|Music of Bangladesh|
|Media and performance|
|Nationalistic and patriotic songs|
|National anthem||Amar Sonar Bangla|
|Other||Notuner Gaan (National March)
Ekusher Gaan (Ode to the Language Movement)
Nazrul Geeti (Bengali: নজরুল গীতি) or Nazrul Sangeet (Bengali: নজরুল সঙ্গীত), literally "music of Nazrul", refers to the songs written and composed by Kazi Nazrul Islam, a Bengali poet and national poet of Bangladesh and active revolutionary during the Indian Independence Movement. Nazrul Sangeet/Geeti incorporate revolutionary notions as well as more spiritual, philosophical and romantic themes. Nazrul wrote and composed nearly 4,000 songs (including gramophone records), which are widely popular in India and Bangladesh.
Nazrul showed the symptoms of keen poetic and musical talent at his tender age and started writing songs when he was a member of a Leto group (Folk Musical Group). Following Kazi Bazle Karim, his uncle and a leader of a Leto group, he became expert in composing songs and setting them to tunes. Joining Leto group enhanced his musical career and put a significant impact on shaping his future musical life. At very young age he was excelled in composing songs in different languages, apart from Bengali language. He met Satish Kanjilal, a teacher of Searsol School who had interest in classical music and some mastery over it. Observing Nazrul's irresistible inclination to music, Mr. Kanjilal imparted him some lessons on classical music. Later Nazrul widened his knowledge on music when he was serving as a Havilder in Karachi Barrack under Bengal Regiment. He learned a great deal of Persian language, literature and music with the help of a religious teacher from Punjab attached with the regiment.
Nazrul Islam's musical style
Revolutionary Mass music
The Mass music and poems of Kazi Nazrul Islam have been widely used during the Indian Independence Movement and Bangladesh Liberation War. The music is highly motivational and revolutionary in nature with strong and powerful words and captivating tunes. It talks about the extremities of everything. The lyrics of those songs are provoking, as they talk against conservatism and about life on a broader parameter of philosophy and spirituality. The beauty of Nazrul's mass music lies in the freedom of its expression, which also drew immense criticism. However, those who understood its philosophy praised the courage and straightforwardness.
Nazrul made valuable and rich contribution to Shyama Sangeet. He was thoroughly familiar with both Islamic and Hindu tradition and culture, and also he deeply cared about the harmony between Muslims and Hindus.
Nazrul's acquaintance with the tradition of Persian Ghazals, a form of love songs, was very significant in the sense that it paved the base of his successful efforts in composing Bengali Ghazals which he undertook by 1927-28. Bengali Ghazal is, it can be mentioned outright, an innovation by Kazi Nazrul Islam alone. It served as the first mass-level introduction of Islam into the mainstream tradition of Bengali music.
Nazrul used his music as a major way of disseminating his revolutionary notions, mainly by the use of strong words and powerful, but catchy, tunes. Among the revolutionary songs, Karar Oi Louho Kopat (Prison-doors of Steel) is best known and has been used several movies, especially those made during the pre-independence period of Bangladesh.
Nazrul Geeti has recently been translated and recorded in Oriya (an Indian language) in the form of a studio album.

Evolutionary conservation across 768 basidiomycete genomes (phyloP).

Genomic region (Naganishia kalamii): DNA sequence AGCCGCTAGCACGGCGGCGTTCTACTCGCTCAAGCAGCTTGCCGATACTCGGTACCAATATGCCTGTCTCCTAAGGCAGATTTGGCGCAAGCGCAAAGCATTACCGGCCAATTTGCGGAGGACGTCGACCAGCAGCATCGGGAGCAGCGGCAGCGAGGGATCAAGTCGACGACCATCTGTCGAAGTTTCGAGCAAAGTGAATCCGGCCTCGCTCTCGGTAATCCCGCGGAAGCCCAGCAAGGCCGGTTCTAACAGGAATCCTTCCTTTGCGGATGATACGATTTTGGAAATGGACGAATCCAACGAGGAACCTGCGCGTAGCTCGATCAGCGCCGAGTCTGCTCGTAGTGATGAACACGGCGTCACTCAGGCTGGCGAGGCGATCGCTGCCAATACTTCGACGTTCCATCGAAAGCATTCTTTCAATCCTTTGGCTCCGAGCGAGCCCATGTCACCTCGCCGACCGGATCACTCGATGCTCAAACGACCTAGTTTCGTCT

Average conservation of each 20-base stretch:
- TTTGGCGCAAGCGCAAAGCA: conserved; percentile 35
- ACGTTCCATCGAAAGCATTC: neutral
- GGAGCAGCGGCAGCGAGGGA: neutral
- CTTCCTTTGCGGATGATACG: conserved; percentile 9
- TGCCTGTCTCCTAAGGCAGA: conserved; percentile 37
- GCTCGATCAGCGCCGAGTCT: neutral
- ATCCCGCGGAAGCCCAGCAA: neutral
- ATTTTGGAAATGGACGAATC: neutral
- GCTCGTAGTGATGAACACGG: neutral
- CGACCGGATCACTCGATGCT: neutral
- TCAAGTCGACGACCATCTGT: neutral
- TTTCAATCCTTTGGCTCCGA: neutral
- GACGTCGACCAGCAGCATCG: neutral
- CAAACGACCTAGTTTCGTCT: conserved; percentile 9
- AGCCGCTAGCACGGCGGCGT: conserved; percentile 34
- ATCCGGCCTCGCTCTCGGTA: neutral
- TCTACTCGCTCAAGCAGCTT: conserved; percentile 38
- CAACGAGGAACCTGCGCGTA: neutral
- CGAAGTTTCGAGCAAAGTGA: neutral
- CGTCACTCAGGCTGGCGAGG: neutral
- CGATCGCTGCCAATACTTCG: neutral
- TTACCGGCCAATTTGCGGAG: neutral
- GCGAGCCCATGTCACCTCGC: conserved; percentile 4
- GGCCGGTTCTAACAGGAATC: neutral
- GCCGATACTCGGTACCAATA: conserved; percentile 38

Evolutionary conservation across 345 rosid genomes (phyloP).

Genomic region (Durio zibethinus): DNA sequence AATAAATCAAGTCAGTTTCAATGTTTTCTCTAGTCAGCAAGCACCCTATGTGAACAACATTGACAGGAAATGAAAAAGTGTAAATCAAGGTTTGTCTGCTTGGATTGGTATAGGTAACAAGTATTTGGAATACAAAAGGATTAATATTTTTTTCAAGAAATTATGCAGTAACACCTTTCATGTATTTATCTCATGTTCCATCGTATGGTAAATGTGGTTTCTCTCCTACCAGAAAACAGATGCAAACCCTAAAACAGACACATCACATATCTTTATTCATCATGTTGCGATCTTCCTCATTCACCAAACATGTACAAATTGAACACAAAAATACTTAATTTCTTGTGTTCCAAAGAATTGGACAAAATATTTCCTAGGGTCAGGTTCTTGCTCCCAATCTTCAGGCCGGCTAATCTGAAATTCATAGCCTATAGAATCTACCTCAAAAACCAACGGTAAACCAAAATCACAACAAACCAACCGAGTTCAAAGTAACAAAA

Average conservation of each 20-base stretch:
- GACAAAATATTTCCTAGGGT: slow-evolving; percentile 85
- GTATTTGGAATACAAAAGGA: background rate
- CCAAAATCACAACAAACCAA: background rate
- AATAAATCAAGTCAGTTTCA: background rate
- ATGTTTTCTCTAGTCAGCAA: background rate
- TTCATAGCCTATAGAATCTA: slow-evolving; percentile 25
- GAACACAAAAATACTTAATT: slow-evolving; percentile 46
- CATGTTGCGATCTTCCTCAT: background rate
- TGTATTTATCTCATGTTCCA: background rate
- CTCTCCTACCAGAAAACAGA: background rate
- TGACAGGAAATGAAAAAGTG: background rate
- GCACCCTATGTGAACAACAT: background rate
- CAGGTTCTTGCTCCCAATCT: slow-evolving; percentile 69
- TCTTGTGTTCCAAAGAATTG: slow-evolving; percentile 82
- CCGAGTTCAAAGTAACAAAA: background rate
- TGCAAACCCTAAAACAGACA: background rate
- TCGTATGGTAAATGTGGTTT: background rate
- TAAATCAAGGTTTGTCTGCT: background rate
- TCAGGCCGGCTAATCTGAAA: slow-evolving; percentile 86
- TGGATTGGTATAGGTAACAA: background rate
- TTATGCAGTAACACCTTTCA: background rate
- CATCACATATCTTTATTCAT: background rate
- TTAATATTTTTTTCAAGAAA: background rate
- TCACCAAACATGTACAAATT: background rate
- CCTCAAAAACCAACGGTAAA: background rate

- Dolan Chapa (name of a faintly fragrant monsoon flower), poems and songs, 1923
- Bisher Bashi (The Poison Flute), poems and songs, 1924
- Bhangar Gan (The Song of Destruction), songs and poems, 1924 proscribe in 1924
- Chhayanat (The Raga of Chhayanat), poems and songs, 1925
- Chittanama (On Chittaranjan), poems and songs, 1925
- Samyabadi (The Proclaimer of Equality), poems and songs, 1926
- Puber Hawa (The Eastern Wind), poems and songs, 1926
- Sarbahara (The Proletariat), poems and songs, 1926
- Sindhu Hindol (The Undulation of the Sea), poems and songs, 1927
- Jinjir (Chain), poems and songs, 1928
- Pralaya Shikha (Doomsday Flame), poems and songs, 1930 proscribed in 1930
- Shesh Saogat (The Last Offerings), poems and songs, 1958
Notable singers of Nazrul Geeti
Well-known Nazrul Geeti singers include Firoza Begum, Suprava Sarkar, Sohrab Hossain, Angurbala, Badrunnesa Dalia, Indubala, Anjali Mukerjee, Jnanendra Prasad Goswami, Nilufar Yasmin, Manabendra Mukherjee, Kanika Majumder, Dipali Nag, Sukumar Mitra, Dhirendra Chandra Mitra, Dhiren Basu, Purabi Dutta, Nashid Kamal, Yeakub Ali Khan, Ferdous Ara, Fatema Tuz Zohra, Jaheda Begum, Shahin Samad, Rahman Mehmud (Benu Bhai), Ramanuj Dasgupta and Susmita Goswami. Some well-known singers of Nazrul Geeti are:
- Firoza Begum
- Anup Ghoshal
- Manabendra Mukhopadhyay
- Dr. Anjali Mukhopadhyay
- Dhiren Bose
- Dhirendra Chandra Mitra
- Ferdausi Rahman
- Nilufar Yasmin
- Sadya Afreen Mallick
- Kamal Dasgupta
- Juthika Roy
- Kanan Devi
- S. D. Burman
- Chittaranjan Das
- Ferdous Ara
- Shaheen Samad
- Namrata Mohanty
- Nashid Kamal
- Asha Bhosle
- Yeakub Ali Khan
- Shusmita Anis
- "Nazrul: The ever-shining beacon". The Daily Star. 31 August 2013. Retrieved 26 December 2013.
- Hossain, Quazi Motahar (2000). "Nazrul Islam, the Singer and Writer of Songs". In Mohammad Nurul Huda. Nazrul: An Evaluation. Dhaka: Nazrul Institute. p. 55. ISBN 984-555-167-X.
- "Feroza Begum Memorial Programme at Bsk Today". The Daily Star. Retrieved 5 March 2016.
- "Sohrab Hossain Nazrul Sangeet artiste, guru extraordinaire". The Daily Star. Retrieved 5 March 2016.
- Festival. Statesman Limited. 1 January 2001. p. 265.
- Nazrul Artists, retrieved 26 December 2013